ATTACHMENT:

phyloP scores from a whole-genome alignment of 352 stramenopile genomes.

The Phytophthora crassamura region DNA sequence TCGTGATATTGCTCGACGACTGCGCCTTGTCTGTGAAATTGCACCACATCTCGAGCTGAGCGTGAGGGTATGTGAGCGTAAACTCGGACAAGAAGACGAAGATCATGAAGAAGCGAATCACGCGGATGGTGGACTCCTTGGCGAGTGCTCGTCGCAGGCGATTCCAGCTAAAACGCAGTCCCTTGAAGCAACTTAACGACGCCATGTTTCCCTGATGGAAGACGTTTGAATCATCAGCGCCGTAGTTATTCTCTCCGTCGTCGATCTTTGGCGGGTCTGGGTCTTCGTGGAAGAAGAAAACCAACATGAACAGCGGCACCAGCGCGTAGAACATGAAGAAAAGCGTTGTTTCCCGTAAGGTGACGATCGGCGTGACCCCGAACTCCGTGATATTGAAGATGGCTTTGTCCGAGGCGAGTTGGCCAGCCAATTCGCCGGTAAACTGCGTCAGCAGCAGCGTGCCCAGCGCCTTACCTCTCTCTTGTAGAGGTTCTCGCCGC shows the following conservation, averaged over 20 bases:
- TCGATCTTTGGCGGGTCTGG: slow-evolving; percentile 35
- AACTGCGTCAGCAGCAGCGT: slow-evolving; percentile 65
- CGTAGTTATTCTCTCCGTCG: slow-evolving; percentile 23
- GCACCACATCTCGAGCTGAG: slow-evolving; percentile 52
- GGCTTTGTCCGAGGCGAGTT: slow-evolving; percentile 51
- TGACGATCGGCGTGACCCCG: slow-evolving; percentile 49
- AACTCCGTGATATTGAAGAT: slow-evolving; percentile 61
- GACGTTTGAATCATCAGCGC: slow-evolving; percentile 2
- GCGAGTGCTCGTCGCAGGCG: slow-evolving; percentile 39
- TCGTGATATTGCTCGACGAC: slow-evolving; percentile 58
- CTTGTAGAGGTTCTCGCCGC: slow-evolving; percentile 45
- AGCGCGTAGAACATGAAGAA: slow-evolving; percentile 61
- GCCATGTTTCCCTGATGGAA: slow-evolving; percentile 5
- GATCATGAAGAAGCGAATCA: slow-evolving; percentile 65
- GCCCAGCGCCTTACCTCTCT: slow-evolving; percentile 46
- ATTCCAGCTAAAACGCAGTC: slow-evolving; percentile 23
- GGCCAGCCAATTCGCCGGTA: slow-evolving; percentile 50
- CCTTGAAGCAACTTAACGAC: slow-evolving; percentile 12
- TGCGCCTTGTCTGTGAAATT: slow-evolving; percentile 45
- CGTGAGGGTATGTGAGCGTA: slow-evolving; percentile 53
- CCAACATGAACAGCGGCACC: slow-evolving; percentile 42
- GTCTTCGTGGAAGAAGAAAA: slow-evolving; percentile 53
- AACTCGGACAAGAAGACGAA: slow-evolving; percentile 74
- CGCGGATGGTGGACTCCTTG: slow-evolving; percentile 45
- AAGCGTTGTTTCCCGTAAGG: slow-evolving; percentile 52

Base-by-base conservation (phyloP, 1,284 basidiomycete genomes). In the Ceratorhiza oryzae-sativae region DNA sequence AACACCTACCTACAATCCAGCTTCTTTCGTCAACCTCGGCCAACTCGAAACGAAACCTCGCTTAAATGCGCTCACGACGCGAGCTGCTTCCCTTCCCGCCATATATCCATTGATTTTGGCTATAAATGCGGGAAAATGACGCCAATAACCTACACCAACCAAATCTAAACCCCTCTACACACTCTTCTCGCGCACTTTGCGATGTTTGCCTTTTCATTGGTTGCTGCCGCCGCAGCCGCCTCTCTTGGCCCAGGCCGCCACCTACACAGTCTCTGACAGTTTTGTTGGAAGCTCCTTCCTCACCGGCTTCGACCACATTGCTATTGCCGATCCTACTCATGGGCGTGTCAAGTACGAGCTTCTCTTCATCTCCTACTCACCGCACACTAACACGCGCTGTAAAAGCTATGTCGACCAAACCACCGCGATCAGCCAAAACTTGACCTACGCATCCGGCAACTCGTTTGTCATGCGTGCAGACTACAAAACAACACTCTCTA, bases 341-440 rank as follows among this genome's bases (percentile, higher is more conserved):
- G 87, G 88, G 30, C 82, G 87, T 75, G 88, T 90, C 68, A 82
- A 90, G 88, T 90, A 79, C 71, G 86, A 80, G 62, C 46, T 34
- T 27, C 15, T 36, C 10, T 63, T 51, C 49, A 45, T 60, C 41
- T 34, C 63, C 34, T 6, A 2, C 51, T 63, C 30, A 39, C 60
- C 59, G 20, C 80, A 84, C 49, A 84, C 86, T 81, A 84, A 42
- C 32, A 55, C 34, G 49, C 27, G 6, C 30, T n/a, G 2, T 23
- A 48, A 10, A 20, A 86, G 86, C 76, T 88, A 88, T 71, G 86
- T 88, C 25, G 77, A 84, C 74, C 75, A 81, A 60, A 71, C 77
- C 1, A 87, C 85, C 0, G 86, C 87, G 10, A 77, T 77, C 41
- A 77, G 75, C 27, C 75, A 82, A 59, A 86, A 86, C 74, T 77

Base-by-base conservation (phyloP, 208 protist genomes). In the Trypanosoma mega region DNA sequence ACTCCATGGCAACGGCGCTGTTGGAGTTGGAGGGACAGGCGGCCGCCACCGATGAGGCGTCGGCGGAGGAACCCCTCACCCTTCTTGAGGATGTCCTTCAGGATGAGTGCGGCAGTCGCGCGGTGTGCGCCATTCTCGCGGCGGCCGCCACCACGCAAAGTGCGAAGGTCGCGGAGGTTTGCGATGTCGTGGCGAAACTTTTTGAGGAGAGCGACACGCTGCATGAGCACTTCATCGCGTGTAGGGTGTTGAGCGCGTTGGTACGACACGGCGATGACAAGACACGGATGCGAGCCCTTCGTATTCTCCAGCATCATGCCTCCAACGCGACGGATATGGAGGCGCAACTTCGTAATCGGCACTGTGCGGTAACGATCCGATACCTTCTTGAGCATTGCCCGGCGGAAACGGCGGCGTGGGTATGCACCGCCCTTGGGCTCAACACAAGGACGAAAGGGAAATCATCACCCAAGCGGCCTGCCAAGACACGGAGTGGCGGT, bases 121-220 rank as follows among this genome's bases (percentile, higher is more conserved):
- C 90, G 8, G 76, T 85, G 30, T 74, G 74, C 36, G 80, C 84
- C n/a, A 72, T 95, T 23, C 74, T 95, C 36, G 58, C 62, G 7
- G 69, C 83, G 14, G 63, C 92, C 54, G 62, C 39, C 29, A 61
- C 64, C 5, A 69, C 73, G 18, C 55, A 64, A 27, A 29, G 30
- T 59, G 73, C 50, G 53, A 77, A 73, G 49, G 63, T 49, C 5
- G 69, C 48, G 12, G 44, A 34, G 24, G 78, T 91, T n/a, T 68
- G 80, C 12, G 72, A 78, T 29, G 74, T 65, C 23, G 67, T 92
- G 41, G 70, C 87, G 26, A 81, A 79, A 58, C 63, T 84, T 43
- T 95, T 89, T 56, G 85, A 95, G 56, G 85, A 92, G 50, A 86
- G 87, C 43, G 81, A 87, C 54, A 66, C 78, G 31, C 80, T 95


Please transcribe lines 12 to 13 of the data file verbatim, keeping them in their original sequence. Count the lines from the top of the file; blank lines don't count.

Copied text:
- TCGTGATATTGCTCGACGAC: slow-evolving; percentile 58
- CTTGTAGAGGTTCTCGCCGC: slow-evolving; percentile 45